Columnists, Dressage, Eventing, Hunter Jumper, Rider Health & Performance

In Your Right Mind: Taking My Own Advice

Dear Dr. Bonomi,

I enjoy reading your articles and learning about all of your advice and strategies to improve performance. I also appreciate that you are a competitive rider yourself. I’m an amateur jumper rider—not particularly young—and I’m curious: do you use your own tips? If so, which ones do you find are most useful? Before my rides, I get overwhelmed with things to do and think about, so adding more mental and emotional preparation seems like a lot of work. I’m intrigued, though, so I’d love to hear about your personal experience.


P.S., Los Angeles, CA


Dear P,

Thanks so much for your question. The short answer is yes! I use everything I teach, and, in fact, I try out new strategies on myself before I put them into my practice toolbox.

You are right, being deliberate about mental and emotional preparation is a commitment, but it doesn’t have to be burdensome. I try to help people streamline their pre-ride prep so that it feels very do-able and even fun. And, when riders see results, they feel motivated to keep it up.

If you are feeling overwhelmed before your rides, then it’s time to simplify your routine. Ask yourself a few questions: Are you giving yourself enough time and space to get ready to ride? How can you reduce your prep so that it feels do-able? Can you chunk activities together? What really feels useful to keep in the routine?

As for me, the essential elements of my preparation routine are:

Darby Bonomi, PhD, practices what she preaches! PC: Cathrin Cammett

Sufficient Time & Mental Space to Get Ready

  • There is a lot packed into this one. I create a mental boundary around my riding so that it’s fully my own—not time dedicated to anything or anyone else. This is true both at home and shows. In addition, I hate to be rushed, so I learn my course, clean my boots, and get dressed earlier than most. In doing those tasks, I am also claiming the space around my ride and focusing my energy to perform.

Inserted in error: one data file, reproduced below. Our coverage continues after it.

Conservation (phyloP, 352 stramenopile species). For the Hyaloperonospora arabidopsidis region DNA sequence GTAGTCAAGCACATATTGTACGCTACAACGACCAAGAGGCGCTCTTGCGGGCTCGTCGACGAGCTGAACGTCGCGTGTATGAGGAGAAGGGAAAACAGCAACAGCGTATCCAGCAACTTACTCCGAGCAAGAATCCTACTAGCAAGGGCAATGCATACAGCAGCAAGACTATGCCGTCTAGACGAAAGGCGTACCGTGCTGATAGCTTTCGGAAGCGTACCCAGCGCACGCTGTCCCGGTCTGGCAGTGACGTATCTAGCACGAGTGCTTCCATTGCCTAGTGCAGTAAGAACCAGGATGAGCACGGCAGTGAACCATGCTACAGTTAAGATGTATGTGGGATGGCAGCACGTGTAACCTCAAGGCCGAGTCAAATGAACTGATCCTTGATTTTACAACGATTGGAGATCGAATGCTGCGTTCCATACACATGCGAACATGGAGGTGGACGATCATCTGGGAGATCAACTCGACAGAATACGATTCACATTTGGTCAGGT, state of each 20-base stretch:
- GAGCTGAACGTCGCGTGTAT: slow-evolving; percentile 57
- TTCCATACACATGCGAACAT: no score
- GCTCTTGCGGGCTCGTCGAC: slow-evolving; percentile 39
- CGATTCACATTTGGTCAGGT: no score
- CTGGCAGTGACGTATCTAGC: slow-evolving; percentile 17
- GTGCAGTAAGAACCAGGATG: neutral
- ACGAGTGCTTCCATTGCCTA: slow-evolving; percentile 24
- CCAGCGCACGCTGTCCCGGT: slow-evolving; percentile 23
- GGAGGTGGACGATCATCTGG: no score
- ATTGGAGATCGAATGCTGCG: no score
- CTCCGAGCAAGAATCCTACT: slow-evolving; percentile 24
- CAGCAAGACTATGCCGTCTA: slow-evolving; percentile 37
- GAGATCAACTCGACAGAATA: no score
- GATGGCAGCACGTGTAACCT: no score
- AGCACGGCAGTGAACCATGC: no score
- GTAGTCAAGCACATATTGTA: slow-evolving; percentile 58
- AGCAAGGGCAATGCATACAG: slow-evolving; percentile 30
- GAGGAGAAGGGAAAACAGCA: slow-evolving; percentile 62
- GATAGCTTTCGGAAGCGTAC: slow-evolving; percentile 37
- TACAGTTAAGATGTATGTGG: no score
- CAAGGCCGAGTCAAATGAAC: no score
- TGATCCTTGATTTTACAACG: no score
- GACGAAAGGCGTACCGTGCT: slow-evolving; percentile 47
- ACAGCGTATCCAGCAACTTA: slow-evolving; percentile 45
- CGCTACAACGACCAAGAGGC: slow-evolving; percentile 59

Physical Preparedness

  • I make sure I’ve eaten a high protein snack about 30-45 minutes before I ride, and I am careful to stay ahead of my hydration, especially in the summer months when it’s really hot. Being “not particularly young” myself, I also take time to stretch and warm up my muscles before each ride.

Emotional Preparedness

  • I always give myself a few minutes of quiet mediation before I get on. During this time, I clear my mind of my mental chatter, become present, remind myself of my game plan, and raise my energy to performance level. Mindful breathing comes into play during this part of my prep, and I continue that breathing once I get in the saddle.

The goal of my preparation is to feel really ready and game. If I am still feeling nervous, rather than excited and ready, I focus on my breath, connect in with my gratitude for my horse and for the fact that I get to compete, and remind myself to go ride my horse like I know how.

As I said above, if you’re overwhelmed with pre-ride tasks, I’d clean out that mental skills tool box, and see what really feels right. I know it’s tempting to add every new tip or strategy you read about, but be careful not to overload yourself. Try out new preparation routines at home and then get let go of stale practices that don’t serve you well any more. Riding more confidently and competently starts with claiming ownership not just of your ride, but your pre-ride preparation too.

Featured photo: Captured Moment Photography

Darby Bonomi, PhD
Darby Bonomi, PhD. PC: Holly Cassner

Author Darby Bonomi, PhD is a Sport and Performance Psychologist. She works with equestrians of all disciplines, and other athletes, to achieve optimal performance in and out of the saddle. For more information or to contact Dr. Bonomi, click here.

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